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Mastering: What is it and Why Can't I Do it Myself?
by Graeme Kirk - Spaced Out Sounds, April 2002

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The Mysteries of Mastering
What is mastering and why can't you do it yourself? Well to answer the second part first, who says you can't? The mysteries of mastering are many and wonderful but with the right equipment it really is feasible these days to do it all yourself.

"Aaarrgghhhh!!!" I can hear the cries of the audio-Nazis already. "Beware the backyard-masterer", they will say. "Only an experienced mastering engineer can give you the sound you need!"

To some extent they are right. There are many people around who jump into mastering without really knowing what it is. They get themselves a computer program that says it does mastering and off they go. Unfortunately to many the term "mastering" and "CD-burning" are one and the same. Others think they can just bang a compressor across the entire mix and call it mastering. Nothing could be further from the truth. Let's take a step back and define what mastering is.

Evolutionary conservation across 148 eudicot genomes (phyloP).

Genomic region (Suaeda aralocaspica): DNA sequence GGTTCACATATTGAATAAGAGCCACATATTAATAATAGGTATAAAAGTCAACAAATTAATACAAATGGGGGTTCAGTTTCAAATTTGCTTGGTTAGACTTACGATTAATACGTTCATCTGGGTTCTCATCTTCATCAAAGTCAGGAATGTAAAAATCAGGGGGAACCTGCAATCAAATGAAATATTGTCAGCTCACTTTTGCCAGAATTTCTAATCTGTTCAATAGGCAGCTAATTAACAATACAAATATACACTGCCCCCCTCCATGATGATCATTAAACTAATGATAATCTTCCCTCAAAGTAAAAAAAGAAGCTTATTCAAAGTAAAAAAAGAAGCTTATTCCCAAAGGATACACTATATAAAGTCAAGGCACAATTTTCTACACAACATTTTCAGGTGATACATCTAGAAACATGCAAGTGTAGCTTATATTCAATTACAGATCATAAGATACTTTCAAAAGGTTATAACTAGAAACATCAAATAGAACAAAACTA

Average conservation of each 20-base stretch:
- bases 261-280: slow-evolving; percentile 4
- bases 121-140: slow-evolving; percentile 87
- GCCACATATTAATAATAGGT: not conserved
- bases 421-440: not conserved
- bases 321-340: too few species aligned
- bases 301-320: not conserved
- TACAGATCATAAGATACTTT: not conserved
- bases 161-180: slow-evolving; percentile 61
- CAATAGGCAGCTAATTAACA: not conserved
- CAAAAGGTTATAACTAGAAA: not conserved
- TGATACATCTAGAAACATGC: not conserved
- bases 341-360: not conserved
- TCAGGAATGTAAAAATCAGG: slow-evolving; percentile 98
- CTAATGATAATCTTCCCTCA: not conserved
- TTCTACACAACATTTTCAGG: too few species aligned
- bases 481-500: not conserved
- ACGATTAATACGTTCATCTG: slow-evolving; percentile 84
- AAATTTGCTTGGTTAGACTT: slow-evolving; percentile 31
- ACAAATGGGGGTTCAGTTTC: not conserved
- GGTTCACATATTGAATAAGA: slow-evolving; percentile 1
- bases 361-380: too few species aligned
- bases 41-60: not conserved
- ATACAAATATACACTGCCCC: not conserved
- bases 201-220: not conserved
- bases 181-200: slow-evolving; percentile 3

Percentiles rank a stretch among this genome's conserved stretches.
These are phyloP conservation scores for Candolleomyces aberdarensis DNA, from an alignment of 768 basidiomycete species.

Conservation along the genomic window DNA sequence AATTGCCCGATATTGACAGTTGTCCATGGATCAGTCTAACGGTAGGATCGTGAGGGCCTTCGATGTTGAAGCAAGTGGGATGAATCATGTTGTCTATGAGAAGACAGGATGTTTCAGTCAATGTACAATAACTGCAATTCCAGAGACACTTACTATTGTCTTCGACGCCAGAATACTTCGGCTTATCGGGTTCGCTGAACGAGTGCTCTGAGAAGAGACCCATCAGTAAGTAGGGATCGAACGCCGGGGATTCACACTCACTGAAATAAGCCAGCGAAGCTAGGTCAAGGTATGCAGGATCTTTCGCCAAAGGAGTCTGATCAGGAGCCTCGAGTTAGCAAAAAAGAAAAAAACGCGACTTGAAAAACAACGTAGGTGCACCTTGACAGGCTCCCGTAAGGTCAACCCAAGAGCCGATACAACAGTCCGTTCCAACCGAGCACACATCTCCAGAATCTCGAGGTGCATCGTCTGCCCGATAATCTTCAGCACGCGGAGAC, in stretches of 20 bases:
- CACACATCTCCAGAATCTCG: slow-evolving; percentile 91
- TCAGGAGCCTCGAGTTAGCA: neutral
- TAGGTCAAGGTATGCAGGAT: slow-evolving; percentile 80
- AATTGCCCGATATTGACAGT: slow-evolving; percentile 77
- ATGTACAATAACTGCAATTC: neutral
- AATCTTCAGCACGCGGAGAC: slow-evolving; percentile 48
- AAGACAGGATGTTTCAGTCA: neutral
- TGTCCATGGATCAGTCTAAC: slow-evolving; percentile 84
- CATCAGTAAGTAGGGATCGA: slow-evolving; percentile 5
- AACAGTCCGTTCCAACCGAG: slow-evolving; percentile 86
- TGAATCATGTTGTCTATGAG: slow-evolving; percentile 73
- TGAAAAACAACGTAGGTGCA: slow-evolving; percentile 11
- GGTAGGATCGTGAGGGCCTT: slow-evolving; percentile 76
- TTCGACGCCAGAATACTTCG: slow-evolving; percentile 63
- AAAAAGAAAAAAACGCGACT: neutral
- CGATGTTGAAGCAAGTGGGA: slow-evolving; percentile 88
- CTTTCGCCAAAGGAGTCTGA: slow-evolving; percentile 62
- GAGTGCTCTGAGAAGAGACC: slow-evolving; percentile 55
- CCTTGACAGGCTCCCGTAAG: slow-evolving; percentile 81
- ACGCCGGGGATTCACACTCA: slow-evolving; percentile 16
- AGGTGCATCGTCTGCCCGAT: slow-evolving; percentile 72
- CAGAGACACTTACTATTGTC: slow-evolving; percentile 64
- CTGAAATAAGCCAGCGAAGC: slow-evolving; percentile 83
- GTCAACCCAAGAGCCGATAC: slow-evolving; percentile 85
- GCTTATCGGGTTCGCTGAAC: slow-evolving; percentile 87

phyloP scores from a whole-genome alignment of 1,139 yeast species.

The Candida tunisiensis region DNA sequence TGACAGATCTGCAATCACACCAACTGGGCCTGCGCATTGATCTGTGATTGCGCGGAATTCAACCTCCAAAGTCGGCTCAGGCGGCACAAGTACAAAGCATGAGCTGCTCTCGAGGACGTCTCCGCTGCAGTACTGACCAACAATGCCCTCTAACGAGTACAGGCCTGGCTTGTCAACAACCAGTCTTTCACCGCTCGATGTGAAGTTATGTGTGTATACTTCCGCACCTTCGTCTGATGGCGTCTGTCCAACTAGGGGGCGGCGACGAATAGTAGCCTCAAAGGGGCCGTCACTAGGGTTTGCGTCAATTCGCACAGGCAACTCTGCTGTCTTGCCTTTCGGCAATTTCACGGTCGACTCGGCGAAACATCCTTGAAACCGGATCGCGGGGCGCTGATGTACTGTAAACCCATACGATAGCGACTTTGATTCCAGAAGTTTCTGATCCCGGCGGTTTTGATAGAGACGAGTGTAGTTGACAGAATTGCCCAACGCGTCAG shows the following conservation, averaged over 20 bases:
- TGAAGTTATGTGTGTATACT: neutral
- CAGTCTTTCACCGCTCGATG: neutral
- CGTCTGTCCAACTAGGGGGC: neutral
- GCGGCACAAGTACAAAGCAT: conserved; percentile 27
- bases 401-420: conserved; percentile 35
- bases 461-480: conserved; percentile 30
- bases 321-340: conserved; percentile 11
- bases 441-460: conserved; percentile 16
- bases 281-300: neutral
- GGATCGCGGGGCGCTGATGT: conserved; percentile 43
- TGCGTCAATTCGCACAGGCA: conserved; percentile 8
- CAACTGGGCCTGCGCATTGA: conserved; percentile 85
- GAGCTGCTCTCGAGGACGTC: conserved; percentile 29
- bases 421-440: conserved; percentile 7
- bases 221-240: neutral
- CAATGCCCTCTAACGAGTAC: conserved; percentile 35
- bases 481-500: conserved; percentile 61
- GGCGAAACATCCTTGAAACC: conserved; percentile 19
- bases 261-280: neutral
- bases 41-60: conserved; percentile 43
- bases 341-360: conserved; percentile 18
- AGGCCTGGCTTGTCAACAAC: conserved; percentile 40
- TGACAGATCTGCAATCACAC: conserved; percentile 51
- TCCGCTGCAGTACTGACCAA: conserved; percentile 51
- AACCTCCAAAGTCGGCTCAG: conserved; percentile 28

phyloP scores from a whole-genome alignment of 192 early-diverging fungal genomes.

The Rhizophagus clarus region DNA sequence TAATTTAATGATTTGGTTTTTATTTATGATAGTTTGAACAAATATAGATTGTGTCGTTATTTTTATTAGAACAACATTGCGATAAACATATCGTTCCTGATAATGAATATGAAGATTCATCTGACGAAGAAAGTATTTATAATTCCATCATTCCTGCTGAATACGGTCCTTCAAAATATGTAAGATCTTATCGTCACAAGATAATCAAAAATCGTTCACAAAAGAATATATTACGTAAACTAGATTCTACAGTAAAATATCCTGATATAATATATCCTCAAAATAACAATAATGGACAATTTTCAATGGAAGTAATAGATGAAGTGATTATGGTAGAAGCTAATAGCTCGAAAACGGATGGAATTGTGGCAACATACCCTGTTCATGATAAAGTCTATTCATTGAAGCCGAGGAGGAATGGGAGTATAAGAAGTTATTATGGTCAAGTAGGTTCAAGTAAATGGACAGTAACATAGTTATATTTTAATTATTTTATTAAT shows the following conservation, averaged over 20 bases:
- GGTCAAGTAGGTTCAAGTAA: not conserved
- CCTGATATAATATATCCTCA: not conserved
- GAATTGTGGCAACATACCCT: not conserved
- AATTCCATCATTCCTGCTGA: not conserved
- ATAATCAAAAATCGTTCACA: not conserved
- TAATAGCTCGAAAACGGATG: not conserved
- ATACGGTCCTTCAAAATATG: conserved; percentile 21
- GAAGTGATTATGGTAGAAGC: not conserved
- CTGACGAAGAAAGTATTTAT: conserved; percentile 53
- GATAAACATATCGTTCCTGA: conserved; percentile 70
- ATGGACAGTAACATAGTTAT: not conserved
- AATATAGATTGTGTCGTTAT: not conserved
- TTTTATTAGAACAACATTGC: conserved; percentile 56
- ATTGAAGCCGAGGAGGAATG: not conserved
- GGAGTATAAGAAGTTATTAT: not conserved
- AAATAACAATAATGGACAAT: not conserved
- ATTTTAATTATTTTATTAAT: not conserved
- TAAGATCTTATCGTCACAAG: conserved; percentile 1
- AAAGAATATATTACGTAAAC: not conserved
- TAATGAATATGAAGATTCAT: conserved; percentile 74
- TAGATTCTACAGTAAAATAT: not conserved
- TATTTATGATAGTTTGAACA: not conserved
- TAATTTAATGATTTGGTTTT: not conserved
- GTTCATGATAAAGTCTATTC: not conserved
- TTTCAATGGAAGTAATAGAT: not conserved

Mastering is Sonic Maximization.
It is the process of taking the recorded and mixed material and bringing out the best in it. You may think your mix sounds great but you will be amazed and how much scope there is for improvement. Mastering takes the final mix and tweaks, processes and polishes it. This encompasses both the analysis and adjustment of individual tracks and the compilation of the finished CD. Equalization, compression, and levelling are all components of the mastering process.